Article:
As far as I'm concerned, there is only one kind of time. The different forms of this time
should be notatable within the same notation paradigm. I think Boulez gets involved with ambiguities
(bottom of p. 93) for two basic reasons: 1) as a post-neo-classicist, he assumes the notation-performance
equivalence (ignoring performance practice) and 2) because both “striated” time
(where there is a perceivable tempo) and smooth time (no tempo) can be notated using both
1950s standard notation and pianola roll notation. And there is no clear dividing line between
striated time and smooth time. When does a tempo cease to be perceivable? return
Karlheinz Stockhausen: ...wie die Zeit vergeht... in German in Texte zur Musik Band
1 (DuMont, Cologne 1963 - now available from the Stockhausen-Verlag);
Also in Die Reihe #3 - English translation as “...how time passes...” by Cornelius
Cardew, 1959. return
a)The footnote to Stockhausens Klavierstück I says that the complex time proportions
(notated with subdivision symbols) should be worked out and played as tempo changes, but this
does not get us very far because the tempi still have to have mechanical orders of precision.
b) Notice also that the mechanical level corresponds to “hardware”, and the perceived,
symbolic level to “software”. See the chunking procedure in Part II.
c) Notice that there are neither objects (in space) or events (in time) at the purely mechanical
level (the level Stockhausen is dealing with). I think that objects (space) and events (time)
are created by our perception as a strategy for reducing the amount of information it has
to handle. Before chunking occurs, what we perceive is purely amorphous. See also e.g. Goodman:
Languages of Art - Hackett Publishing Company Limited, 1976- : “Experiment has
shown that the eye cannot see normally without moving relative to what it sees; apparently,
scanning is necessary for normal vision ”. So time is necessary for normal
vision. Something similar can be said of ears: holding them stationary drastically impairs
their ability to perceive three-dimensional space. If there are no events or moving objects,
time and space cease to exist... return
The Notation of Time also benefitted from my having begun to program computers (1980), and
from my having read (among other things) Douglas Hofstadter's “Goedel, Escher, Bach:
An Eternal Golden Braid ” (Basic Books, 1979).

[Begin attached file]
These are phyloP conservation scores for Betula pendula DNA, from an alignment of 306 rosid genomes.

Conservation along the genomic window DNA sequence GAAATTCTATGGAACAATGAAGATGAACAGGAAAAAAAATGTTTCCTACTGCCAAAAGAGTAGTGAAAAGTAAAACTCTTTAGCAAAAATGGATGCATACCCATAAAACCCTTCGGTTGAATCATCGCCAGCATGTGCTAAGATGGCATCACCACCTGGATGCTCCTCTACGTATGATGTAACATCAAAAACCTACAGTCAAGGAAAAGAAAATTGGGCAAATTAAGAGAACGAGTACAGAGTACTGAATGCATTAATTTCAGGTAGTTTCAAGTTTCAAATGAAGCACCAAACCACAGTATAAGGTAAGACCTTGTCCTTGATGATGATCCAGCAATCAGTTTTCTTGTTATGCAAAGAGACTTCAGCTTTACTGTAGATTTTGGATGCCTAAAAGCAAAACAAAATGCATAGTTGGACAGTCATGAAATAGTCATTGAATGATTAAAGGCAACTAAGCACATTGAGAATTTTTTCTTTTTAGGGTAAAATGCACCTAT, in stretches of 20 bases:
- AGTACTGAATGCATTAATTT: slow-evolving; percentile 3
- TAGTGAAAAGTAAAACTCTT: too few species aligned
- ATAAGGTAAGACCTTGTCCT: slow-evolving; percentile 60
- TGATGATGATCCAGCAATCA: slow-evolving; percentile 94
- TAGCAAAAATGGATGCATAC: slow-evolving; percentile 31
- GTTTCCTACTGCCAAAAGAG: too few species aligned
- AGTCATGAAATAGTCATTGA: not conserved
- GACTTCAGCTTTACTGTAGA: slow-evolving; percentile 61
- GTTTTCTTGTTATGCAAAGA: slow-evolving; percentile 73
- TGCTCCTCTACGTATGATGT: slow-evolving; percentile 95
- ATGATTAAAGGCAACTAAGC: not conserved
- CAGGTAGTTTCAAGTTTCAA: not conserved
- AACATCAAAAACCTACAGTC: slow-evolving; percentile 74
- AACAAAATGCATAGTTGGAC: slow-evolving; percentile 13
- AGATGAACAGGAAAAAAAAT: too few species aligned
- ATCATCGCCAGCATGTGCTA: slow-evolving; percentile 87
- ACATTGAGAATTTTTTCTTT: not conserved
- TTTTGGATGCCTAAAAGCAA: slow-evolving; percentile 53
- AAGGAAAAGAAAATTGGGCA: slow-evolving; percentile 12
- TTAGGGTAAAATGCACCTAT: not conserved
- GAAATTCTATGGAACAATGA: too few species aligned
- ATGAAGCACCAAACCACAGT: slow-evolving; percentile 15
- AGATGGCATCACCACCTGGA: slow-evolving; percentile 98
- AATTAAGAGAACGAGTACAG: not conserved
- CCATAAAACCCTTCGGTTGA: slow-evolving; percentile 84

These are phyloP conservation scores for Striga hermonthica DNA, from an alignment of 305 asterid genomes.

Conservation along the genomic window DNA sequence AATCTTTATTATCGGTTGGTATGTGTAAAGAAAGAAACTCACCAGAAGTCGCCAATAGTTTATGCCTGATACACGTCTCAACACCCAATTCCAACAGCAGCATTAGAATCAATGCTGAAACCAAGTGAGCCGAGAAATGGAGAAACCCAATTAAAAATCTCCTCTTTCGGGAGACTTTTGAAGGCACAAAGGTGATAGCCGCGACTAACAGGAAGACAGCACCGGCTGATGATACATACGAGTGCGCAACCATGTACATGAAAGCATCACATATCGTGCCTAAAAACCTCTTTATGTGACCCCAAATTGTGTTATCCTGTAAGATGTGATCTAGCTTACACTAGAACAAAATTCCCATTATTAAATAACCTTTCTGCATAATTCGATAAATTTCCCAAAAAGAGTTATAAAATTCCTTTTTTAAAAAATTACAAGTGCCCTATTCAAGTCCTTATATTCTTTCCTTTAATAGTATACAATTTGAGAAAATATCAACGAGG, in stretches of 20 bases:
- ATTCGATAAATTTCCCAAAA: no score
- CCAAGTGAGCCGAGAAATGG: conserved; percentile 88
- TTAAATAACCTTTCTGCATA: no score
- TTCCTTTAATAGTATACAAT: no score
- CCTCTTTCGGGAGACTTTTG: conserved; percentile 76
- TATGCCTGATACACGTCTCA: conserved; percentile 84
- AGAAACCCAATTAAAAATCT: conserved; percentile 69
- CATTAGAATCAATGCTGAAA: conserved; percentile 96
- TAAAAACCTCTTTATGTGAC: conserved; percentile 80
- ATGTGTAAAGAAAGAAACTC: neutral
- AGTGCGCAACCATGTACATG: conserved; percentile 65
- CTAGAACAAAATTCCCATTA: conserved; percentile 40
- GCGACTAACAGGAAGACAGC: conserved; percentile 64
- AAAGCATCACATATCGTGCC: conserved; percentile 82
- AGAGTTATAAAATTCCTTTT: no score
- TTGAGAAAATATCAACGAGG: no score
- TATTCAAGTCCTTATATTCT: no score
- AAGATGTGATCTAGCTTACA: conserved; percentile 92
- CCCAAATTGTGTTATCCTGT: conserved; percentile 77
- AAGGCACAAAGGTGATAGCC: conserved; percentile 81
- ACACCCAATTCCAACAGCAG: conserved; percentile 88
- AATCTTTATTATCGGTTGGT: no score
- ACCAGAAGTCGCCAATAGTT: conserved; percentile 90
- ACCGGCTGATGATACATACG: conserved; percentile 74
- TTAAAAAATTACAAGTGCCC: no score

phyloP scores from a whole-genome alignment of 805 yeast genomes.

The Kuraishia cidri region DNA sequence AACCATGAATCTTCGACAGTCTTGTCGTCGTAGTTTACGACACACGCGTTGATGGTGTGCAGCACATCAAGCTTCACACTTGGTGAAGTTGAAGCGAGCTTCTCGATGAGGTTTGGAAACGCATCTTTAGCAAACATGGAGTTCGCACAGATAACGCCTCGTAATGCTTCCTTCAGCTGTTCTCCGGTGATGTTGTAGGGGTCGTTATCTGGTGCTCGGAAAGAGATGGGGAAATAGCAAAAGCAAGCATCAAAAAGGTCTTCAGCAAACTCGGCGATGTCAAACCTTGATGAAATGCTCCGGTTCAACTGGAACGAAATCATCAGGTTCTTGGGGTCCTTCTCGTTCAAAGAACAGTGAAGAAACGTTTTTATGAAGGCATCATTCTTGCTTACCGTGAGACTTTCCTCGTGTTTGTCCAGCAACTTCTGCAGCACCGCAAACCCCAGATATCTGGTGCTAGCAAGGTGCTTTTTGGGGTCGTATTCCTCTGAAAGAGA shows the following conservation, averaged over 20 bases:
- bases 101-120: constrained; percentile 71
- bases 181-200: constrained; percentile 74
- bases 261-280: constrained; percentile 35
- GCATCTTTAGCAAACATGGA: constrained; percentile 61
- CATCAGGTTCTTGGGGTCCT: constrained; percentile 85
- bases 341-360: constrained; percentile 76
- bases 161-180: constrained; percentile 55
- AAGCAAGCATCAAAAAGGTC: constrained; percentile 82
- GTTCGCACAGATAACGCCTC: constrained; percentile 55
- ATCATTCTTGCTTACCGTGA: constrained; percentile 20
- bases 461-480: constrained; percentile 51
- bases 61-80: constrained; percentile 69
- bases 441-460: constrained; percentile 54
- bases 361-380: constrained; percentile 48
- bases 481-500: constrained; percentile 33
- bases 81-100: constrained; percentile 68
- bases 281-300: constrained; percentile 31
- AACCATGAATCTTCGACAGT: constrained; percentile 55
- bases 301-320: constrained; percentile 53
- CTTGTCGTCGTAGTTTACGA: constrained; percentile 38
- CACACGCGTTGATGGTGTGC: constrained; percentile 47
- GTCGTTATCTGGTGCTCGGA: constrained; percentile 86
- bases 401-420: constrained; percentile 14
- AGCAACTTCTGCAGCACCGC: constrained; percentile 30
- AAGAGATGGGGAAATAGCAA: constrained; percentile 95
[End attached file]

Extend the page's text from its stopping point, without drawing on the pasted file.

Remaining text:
As I pointed out in “Developing
Music with Software Tools ” , I think that the development of music can
be led by software, not only because it reduces our dependence on institutions but also because
software can be understood and used by people who understand neither how it was written nor
the design decisions which have been taken. It is not necessary for users to be experts on
the design of user interfaces. The whole point of those design descisions is to make the software
transparent, so that users can get on with what they want to do. See also
my email exchange with Nicola Bernadini last November.
Part 2: While I presented diagrams very much like these in Santa Barbara, I extemporised their
explanation. The lecture in Santa Barbara was filmed, so it is possible to reconstruct what
I actually said. The explanations here describe the state of these ideas in March 2002, and
are more or less what I said on February 28th. return
The following changes have been made to this diagram in March 2002 (after my return from Santa
Changes corresponding to those in Footnote 12 have been made to this diagram (also after my
return from Santa Barbara). return
Added the arrow at the bottom of the diagram, going directly from the score to the performance
(bypassing the notation practice and performance practice libraries).
The arrow between the “performance” and the libraries is now one-directional.
Text added below the “score”.
The word “Interaction” added between the score and the libraries (the generalised
definitions in the libraries may somehow be affected by the particular values in a particular
score - see my paper Music Notation and Agents as Performers).
In Santa Barbara, I was asked about the future performance of music from paper. I think it
is so practical for performers to use paper, that this will continue. It is both unnecessary
and prohibitively expensive for performers to read computer screens. I expect it will be possible
to define one of the symbolic levels to be printable for performers, but composers and editors
dont have to work at that level all the time... return